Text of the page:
Image produced by Hal Pierce (SSAI/NASA GSFC) and caption by Steve Lang
Gafilo struck the northeast coast of Madagascar early on the morning
of the 7th of March 2004 (LST) as a very powerful Category 5 cyclone
with winds estimated at 160 mph. So far, at least 25 people have
been reported dead on Madagascar not counting a further 111 feared
drowned on a ferry that was lost in the storm and reported to have
capsized in heavy seas by two survivors. After making landfall on the
northeast coast, Gafilo cut across the northern part of the island
moving southwest leaving as many as 100,000 people homeless in its
wake before re-emerging over the waters of the Mozambique Channel on
March 8th. Out over the channel, Gafilo recurved heading southeast.
It briefly regaining Category 1 strength over open waters. The storm
then made landfall again on the night of the 9th along the southwest
coast of Madagascar and crossed the island yet again, this time over
the southern part of the island. Gafilo is finally forecast to exit
the southeast coastline of Madagascar on the evening of the 11th
and head back out into the western Indian ocean as a weak tropical
The TRMM-based, near-real time Multi-satellite Precipitation Analysis
(MPA) at the NASA Goddard Space Flight Center monitors rainfall over
the global tropics. MPA rainfall totals are shown for the period 3-10
March 2004 for the area over and around Madagascar. Cyclone symbols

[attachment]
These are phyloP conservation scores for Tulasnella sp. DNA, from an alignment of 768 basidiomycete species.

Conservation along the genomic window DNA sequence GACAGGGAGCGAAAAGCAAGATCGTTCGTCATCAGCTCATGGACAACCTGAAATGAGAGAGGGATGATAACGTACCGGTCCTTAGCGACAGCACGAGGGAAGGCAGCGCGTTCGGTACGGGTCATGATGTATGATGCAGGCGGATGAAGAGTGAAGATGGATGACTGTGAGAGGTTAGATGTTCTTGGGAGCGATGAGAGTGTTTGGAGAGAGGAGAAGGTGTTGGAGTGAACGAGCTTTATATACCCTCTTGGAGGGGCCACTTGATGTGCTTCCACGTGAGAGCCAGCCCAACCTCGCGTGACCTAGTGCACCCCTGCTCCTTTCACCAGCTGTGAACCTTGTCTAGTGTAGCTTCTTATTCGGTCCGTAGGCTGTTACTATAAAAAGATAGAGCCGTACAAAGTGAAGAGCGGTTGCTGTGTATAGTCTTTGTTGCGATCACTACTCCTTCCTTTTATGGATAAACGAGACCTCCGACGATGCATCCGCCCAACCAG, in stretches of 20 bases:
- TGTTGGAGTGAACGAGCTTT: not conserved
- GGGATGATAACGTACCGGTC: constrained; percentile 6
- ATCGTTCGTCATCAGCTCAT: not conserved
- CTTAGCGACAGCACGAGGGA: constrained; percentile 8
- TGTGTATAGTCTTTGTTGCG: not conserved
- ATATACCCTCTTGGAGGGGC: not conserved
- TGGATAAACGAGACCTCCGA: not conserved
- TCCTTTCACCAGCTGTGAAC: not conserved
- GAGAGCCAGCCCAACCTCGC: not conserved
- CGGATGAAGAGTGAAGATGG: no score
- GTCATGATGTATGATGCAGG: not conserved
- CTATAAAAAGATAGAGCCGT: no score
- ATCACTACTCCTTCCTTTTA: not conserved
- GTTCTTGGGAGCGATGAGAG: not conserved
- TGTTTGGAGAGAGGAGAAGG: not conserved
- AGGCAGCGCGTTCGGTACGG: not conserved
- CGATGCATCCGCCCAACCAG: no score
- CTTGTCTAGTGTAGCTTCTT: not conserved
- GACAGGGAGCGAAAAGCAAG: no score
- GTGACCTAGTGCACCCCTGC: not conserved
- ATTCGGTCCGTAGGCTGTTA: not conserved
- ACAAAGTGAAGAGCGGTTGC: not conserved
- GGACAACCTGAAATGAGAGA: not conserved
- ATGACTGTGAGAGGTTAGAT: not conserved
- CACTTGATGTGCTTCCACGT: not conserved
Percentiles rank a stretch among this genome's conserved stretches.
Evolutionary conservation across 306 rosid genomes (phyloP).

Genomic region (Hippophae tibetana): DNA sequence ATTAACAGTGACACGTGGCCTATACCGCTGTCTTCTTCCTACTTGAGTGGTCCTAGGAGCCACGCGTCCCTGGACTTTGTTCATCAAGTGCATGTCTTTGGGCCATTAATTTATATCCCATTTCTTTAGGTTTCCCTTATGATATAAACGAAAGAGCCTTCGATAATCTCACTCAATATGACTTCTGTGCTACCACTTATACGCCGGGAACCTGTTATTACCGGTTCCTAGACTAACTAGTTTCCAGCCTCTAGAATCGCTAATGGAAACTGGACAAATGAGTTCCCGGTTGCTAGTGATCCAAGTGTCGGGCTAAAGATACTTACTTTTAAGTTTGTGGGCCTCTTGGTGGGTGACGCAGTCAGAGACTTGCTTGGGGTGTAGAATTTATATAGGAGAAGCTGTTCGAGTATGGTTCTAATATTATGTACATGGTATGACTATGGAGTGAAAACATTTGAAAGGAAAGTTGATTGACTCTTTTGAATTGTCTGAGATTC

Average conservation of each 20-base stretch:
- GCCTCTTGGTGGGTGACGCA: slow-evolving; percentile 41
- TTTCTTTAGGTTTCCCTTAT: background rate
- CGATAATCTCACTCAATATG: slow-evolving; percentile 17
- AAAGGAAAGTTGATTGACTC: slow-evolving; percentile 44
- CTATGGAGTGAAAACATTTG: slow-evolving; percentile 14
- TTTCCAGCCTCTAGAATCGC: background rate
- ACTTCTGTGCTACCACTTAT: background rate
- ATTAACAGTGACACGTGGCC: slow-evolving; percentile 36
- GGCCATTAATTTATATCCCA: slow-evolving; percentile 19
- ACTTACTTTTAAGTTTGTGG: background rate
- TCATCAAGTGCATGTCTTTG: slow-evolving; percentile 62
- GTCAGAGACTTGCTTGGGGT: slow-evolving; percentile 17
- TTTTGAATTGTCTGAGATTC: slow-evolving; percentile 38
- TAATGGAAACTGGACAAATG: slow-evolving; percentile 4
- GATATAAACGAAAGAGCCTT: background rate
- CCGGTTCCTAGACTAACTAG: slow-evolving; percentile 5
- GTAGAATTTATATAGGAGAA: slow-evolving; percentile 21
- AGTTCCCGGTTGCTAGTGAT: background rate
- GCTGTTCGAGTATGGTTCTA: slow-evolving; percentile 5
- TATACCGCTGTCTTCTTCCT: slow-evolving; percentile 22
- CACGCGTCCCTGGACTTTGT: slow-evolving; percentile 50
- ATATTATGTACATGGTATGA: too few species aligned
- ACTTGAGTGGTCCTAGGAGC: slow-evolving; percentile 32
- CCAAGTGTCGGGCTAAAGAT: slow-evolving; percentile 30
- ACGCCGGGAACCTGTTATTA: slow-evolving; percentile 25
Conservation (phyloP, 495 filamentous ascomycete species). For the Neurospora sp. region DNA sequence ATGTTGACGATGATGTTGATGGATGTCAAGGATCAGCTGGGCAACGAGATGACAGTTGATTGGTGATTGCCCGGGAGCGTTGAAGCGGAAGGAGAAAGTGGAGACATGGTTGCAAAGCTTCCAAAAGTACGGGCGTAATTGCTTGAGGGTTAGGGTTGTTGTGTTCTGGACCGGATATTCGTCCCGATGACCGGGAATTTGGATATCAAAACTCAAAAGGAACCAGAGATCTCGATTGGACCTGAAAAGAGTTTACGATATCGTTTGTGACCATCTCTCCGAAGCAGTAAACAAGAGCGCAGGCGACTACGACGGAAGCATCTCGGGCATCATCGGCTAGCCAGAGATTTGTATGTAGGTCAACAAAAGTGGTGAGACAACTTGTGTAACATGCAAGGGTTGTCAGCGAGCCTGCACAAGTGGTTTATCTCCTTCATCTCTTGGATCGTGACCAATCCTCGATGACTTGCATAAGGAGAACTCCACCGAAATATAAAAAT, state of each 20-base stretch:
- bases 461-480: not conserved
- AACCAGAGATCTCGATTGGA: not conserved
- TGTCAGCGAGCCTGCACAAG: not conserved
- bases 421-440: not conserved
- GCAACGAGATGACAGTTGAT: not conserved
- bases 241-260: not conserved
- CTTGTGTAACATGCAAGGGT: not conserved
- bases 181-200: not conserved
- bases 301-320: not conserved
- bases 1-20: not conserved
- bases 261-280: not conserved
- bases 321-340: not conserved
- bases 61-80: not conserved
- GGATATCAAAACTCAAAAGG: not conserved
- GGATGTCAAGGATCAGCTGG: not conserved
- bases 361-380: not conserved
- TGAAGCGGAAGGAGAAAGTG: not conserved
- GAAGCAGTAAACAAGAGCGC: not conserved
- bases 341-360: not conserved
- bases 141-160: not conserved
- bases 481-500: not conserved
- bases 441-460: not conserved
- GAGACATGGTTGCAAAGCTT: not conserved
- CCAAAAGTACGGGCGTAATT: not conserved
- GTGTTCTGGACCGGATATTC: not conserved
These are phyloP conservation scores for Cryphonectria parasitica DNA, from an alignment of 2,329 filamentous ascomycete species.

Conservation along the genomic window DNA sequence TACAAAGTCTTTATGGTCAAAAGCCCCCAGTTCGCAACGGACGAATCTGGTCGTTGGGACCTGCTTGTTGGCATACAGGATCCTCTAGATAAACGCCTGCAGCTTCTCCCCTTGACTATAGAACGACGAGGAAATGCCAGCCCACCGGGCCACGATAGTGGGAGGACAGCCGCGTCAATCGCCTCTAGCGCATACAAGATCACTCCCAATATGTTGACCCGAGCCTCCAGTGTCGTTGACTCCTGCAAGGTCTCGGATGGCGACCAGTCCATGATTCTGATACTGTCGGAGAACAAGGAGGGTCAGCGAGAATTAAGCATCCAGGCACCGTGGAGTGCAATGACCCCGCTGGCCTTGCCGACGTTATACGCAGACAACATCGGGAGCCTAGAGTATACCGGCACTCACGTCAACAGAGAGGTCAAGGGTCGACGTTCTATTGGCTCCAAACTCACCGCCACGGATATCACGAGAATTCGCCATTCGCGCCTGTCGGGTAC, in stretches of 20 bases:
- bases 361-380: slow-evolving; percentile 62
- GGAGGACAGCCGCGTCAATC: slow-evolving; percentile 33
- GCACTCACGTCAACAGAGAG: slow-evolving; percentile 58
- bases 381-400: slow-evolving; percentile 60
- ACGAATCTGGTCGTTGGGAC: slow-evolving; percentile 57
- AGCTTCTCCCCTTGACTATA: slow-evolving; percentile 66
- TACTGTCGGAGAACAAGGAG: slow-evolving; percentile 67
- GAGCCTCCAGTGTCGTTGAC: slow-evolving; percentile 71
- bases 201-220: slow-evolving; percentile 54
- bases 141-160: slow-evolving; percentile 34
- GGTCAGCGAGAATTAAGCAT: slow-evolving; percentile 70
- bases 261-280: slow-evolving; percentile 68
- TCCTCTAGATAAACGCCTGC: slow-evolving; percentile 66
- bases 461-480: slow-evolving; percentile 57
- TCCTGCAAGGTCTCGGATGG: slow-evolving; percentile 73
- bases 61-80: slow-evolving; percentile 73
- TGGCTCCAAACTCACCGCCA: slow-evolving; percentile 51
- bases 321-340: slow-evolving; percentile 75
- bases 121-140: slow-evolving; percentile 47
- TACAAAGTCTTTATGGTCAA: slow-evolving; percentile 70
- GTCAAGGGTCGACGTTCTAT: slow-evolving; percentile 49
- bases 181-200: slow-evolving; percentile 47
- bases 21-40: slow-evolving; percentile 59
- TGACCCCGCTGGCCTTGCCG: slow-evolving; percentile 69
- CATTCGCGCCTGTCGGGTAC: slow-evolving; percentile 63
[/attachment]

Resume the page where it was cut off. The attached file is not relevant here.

mark the 06Z positions of Gafilo along its path. As the storm
approaches Madagascar from the east, the heaviest rainfall totals, on
the order of 12 inches (orange-red areas), appear close to the center
of the storm track. As the systems crosses land, the higher totals
appear to the right of the storm track and are on the order of 15
inches of rain (red area) over the northern tip of Madagascar. The
heaviest totals of up to 20 inches (darkest reds) stretch from the
central Mozambique Channel eastward to along the northwest coastline
of Madagascar. These totals appear to be associated with an intense,
east-west oriented rainband that was observed by TRMM on March 8 (see
the previous story on Gafilo) well north of the storm's center.
Rainfall totals are significantly less though still on the order of
4 to 8 inches (green areas) over southern and central Madagascar.
TRMM is a joint mission between NASA and the Japanese space agency JAXA.
This image originally appeared on the Earth Observatory. Click here to view the full, original record.